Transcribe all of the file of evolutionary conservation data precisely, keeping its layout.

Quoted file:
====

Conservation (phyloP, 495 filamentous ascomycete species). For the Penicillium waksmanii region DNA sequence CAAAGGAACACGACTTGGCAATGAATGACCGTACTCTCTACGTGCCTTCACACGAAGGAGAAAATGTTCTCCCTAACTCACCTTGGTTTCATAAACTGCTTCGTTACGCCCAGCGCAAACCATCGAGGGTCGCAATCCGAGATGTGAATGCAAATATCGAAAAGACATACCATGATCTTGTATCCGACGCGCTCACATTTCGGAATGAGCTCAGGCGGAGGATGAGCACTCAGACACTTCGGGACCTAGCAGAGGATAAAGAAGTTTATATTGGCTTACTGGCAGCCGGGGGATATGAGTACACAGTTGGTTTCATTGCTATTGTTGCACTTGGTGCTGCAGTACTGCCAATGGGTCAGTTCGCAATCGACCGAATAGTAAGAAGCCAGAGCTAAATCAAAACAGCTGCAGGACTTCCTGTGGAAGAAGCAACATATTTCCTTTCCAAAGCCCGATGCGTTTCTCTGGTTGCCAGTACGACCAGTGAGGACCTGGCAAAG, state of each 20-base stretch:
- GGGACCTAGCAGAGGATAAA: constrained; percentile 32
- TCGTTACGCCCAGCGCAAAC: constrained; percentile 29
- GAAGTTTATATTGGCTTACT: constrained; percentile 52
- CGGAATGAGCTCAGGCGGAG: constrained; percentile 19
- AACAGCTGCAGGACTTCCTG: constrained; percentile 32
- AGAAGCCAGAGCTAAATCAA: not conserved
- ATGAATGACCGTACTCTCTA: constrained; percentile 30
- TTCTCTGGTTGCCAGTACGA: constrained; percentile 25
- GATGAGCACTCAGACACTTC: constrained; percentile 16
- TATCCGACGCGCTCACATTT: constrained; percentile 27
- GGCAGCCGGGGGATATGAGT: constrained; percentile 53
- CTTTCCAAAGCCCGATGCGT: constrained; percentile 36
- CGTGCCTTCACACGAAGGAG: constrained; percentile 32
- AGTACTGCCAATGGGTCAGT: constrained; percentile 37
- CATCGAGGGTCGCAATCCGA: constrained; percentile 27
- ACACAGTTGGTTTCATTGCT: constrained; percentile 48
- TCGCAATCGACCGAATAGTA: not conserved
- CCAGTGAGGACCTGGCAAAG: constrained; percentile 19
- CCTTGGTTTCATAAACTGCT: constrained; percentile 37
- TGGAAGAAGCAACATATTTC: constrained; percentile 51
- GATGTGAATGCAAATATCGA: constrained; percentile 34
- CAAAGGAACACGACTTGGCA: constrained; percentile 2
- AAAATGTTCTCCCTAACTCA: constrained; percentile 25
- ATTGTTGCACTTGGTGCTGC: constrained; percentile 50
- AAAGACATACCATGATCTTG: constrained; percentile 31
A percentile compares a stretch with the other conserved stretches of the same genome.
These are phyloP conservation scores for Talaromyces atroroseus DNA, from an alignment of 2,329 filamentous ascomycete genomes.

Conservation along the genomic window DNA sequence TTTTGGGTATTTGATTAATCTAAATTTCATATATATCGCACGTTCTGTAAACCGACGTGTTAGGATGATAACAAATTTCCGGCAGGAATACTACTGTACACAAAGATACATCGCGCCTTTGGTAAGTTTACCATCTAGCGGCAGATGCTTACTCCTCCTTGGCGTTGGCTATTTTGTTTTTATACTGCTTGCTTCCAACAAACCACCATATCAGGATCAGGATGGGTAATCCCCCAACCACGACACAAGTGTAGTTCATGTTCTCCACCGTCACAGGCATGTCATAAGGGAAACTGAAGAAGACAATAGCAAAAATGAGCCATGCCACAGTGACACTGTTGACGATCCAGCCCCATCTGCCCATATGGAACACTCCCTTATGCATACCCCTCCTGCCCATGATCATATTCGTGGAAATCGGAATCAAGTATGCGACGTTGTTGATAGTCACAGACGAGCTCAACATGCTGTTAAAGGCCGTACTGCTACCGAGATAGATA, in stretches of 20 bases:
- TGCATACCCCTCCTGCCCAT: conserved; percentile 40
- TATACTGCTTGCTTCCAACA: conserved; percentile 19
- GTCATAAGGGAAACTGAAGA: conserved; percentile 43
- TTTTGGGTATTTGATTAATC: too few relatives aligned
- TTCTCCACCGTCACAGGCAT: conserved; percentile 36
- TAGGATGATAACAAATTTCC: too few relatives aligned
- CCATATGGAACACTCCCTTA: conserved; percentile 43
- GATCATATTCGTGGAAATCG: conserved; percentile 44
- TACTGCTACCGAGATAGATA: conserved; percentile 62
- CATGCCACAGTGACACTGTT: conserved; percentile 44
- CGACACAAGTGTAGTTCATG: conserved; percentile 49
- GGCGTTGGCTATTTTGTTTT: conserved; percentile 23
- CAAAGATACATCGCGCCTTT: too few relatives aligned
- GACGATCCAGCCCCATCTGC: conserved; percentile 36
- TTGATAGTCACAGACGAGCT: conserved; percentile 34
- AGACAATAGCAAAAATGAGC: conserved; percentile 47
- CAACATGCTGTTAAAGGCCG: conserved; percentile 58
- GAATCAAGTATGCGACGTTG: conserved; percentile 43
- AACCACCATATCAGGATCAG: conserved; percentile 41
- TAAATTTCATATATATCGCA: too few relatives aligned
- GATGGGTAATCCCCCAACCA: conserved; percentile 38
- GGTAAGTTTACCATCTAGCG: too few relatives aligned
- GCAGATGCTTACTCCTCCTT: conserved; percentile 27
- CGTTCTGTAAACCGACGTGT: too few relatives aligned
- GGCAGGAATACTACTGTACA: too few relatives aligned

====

Conservation (phyloP, 495 filamentous ascomycete species). For the Penicillium waksmanii region DNA sequence CAAAGGAACACGACTTGGCAATGAATGACCGTACTCTCTACGTGCCTTCACACGAAGGAGAAAATGTTCTCCCTAACTCACCTTGGTTTCATAAACTGCTTCGTTACGCCCAGCGCAAACCATCGAGGGTCGCAATCCGAGATGTGAATGCAAATATCGAAAAGACATACCATGATCTTGTATCCGACGCGCTCACATTTCGGAATGAGCTCAGGCGGAGGATGAGCACTCAGACACTTCGGGACCTAGCAGAGGATAAAGAAGTTTATATTGGCTTACTGGCAGCCGGGGGATATGAGTACACAGTTGGTTTCATTGCTATTGTTGCACTTGGTGCTGCAGTACTGCCAATGGGTCAGTTCGCAATCGACCGAATAGTAAGAAGCCAGAGCTAAATCAAAACAGCTGCAGGACTTCCTGTGGAAGAAGCAACATATTTCCTTTCCAAAGCCCGATGCGTTTCTCTGGTTGCCAGTACGACCAGTGAGGACCTGGCAAAG, state of each 20-base stretch:
- GGGACCTAGCAGAGGATAAA: constrained; percentile 32
- TCGTTACGCCCAGCGCAAAC: constrained; percentile 29
- GAAGTTTATATTGGCTTACT: constrained; percentile 52
- CGGAATGAGCTCAGGCGGAG: constrained; percentile 19
- AACAGCTGCAGGACTTCCTG: constrained; percentile 32
- AGAAGCCAGAGCTAAATCAA: not conserved
- ATGAATGACCGTACTCTCTA: constrained; percentile 30
- TTCTCTGGTTGCCAGTACGA: constrained; percentile 25
- GATGAGCACTCAGACACTTC: constrained; percentile 16
- TATCCGACGCGCTCACATTT: constrained; percentile 27
- GGCAGCCGGGGGATATGAGT: constrained; percentile 53
- CTTTCCAAAGCCCGATGCGT: constrained; percentile 36
- CGTGCCTTCACACGAAGGAG: constrained; percentile 32
- AGTACTGCCAATGGGTCAGT: constrained; percentile 37
- CATCGAGGGTCGCAATCCGA: constrained; percentile 27
- ACACAGTTGGTTTCATTGCT: constrained; percentile 48
- TCGCAATCGACCGAATAGTA: not conserved
- CCAGTGAGGACCTGGCAAAG: constrained; percentile 19
- CCTTGGTTTCATAAACTGCT: constrained; percentile 37
- TGGAAGAAGCAACATATTTC: constrained; percentile 51
- GATGTGAATGCAAATATCGA: constrained; percentile 34
- CAAAGGAACACGACTTGGCA: constrained; percentile 2
- AAAATGTTCTCCCTAACTCA: constrained; percentile 25
- ATTGTTGCACTTGGTGCTGC: constrained; percentile 50
- AAAGACATACCATGATCTTG: constrained; percentile 31
A percentile compares a stretch with the other conserved stretches of the same genome.
These are phyloP conservation scores for Talaromyces atroroseus DNA, from an alignment of 2,329 filamentous ascomycete genomes.

Conservation along the genomic window DNA sequence TTTTGGGTATTTGATTAATCTAAATTTCATATATATCGCACGTTCTGTAAACCGACGTGTTAGGATGATAACAAATTTCCGGCAGGAATACTACTGTACACAAAGATACATCGCGCCTTTGGTAAGTTTACCATCTAGCGGCAGATGCTTACTCCTCCTTGGCGTTGGCTATTTTGTTTTTATACTGCTTGCTTCCAACAAACCACCATATCAGGATCAGGATGGGTAATCCCCCAACCACGACACAAGTGTAGTTCATGTTCTCCACCGTCACAGGCATGTCATAAGGGAAACTGAAGAAGACAATAGCAAAAATGAGCCATGCCACAGTGACACTGTTGACGATCCAGCCCCATCTGCCCATATGGAACACTCCCTTATGCATACCCCTCCTGCCCATGATCATATTCGTGGAAATCGGAATCAAGTATGCGACGTTGTTGATAGTCACAGACGAGCTCAACATGCTGTTAAAGGCCGTACTGCTACCGAGATAGATA, in stretches of 20 bases:
- TGCATACCCCTCCTGCCCAT: conserved; percentile 40
- TATACTGCTTGCTTCCAACA: conserved; percentile 19
- GTCATAAGGGAAACTGAAGA: conserved; percentile 43
- TTTTGGGTATTTGATTAATC: too few relatives aligned
- TTCTCCACCGTCACAGGCAT: conserved; percentile 36
- TAGGATGATAACAAATTTCC: too few relatives aligned
- CCATATGGAACACTCCCTTA: conserved; percentile 43
- GATCATATTCGTGGAAATCG: conserved; percentile 44
- TACTGCTACCGAGATAGATA: conserved; percentile 62
- CATGCCACAGTGACACTGTT: conserved; percentile 44
- CGACACAAGTGTAGTTCATG: conserved; percentile 49
- GGCGTTGGCTATTTTGTTTT: conserved; percentile 23
- CAAAGATACATCGCGCCTTT: too few relatives aligned
- GACGATCCAGCCCCATCTGC: conserved; percentile 36
- TTGATAGTCACAGACGAGCT: conserved; percentile 34
- AGACAATAGCAAAAATGAGC: conserved; percentile 47
- CAACATGCTGTTAAAGGCCG: conserved; percentile 58
- GAATCAAGTATGCGACGTTG: conserved; percentile 43
- AACCACCATATCAGGATCAG: conserved; percentile 41
- TAAATTTCATATATATCGCA: too few relatives aligned
- GATGGGTAATCCCCCAACCA: conserved; percentile 38
- GGTAAGTTTACCATCTAGCG: too few relatives aligned
- GCAGATGCTTACTCCTCCTT: conserved; percentile 27
- CGTTCTGTAAACCGACGTGT: too few relatives aligned
- GGCAGGAATACTACTGTACA: too few relatives aligned